Decolonizing Sustainability

Follow this link to view the recording of this presentation.

Erika Bailey-Johnson will discuss a new model for sustainability that includes wellness for all and a deep responsibility to Mother Earth. Learn to recognize and understand the systems that have gotten us to where we are today. Many specific examples will be given to inspire all to remember our role as members of a community.

Erika Bailey-Johnson
Erika Bailey-Johnson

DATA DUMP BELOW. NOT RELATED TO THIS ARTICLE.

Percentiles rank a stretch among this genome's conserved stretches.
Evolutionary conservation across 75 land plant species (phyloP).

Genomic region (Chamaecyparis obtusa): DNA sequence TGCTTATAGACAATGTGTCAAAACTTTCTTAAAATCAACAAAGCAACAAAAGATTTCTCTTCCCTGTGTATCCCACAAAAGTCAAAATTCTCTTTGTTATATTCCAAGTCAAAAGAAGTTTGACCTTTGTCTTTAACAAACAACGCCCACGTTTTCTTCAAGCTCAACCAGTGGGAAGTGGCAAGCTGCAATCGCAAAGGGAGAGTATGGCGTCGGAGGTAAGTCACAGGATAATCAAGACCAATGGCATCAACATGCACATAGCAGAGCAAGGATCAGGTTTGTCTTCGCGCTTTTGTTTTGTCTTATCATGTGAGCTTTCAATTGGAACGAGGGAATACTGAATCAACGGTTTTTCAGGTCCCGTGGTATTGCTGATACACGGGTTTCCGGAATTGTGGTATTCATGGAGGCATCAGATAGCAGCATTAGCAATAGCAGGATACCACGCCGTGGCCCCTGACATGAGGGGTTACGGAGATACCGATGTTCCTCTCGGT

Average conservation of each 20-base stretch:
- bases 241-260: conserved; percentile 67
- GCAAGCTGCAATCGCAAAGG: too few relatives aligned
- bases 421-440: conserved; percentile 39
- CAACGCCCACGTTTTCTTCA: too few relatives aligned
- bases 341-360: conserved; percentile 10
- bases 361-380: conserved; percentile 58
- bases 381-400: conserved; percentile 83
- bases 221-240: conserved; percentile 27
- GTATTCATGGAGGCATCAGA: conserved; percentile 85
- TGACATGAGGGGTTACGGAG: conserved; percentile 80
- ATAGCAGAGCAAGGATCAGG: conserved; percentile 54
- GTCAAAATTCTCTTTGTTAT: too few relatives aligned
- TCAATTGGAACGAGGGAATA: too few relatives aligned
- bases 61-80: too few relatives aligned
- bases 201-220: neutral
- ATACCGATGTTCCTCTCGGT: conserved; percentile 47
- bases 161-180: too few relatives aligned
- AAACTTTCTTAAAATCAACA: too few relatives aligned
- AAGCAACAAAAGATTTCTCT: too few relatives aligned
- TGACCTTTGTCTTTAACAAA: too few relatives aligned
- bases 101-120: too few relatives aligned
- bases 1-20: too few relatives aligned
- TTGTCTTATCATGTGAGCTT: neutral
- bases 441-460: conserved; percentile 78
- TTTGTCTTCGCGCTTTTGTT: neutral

Erika is in her thirteenth year as the first Sustainability Director at Bemidji State University in Bemidji, Minnesota. She was also appointed the Coordinator of the People and the Environment academic program in 2016. She works in the Ganawendakamigaawigamig (Office of Earth-Caretaking or Sustainability Office). She completed her BA in Biology from the University of Minnesota, Morris in 1998 and her Master’s degree in Environmental Studies from BSU in 2006. Her background is in science teaching, and Erika and her husband taught for two years in Mexico and three years in Kuwait before returning home to Northern Minnesota. In 2014, Erika was named one of the top 40 under 40 business professionals in the region by Prairie Business Magazine, and in 2015 as one of the top 40 under 40 professionals in the Midwest working to accelerate America’s transition to a clean energy economy by Midwest Energy News. She speaks at regional and national conferences on BSU’s unique sustainability model which includes a wellness component and an emphasis on integrating Indigenous voices. She served on Governor Dayton’s Committee on Pollinator Protection from 2016 to 2018. Erika is currently on the board for Happy Dancing Turtle in Pine River and is the President of the alumni board for the University of Minnesota, Morris. She is a founding member of the City of Bemidji Sustainability Committee.  In 2018, Erika became the Director of the Niizhoo-gwayakochigewin project to integrate an Indigenous lens into campus sustainability work and academic programs and the Co-PI of Endazhi-manidoowaadak to work on race relations in her community. Her first book project was recently published and is a bilingual Ojibwe/English children’s book to connect children to the Ojibwe language and Mother Earth. Erika is an enrolled member of the Red Lake Band of Ojibwe.  She lives in Bemidji with her husband and two boys.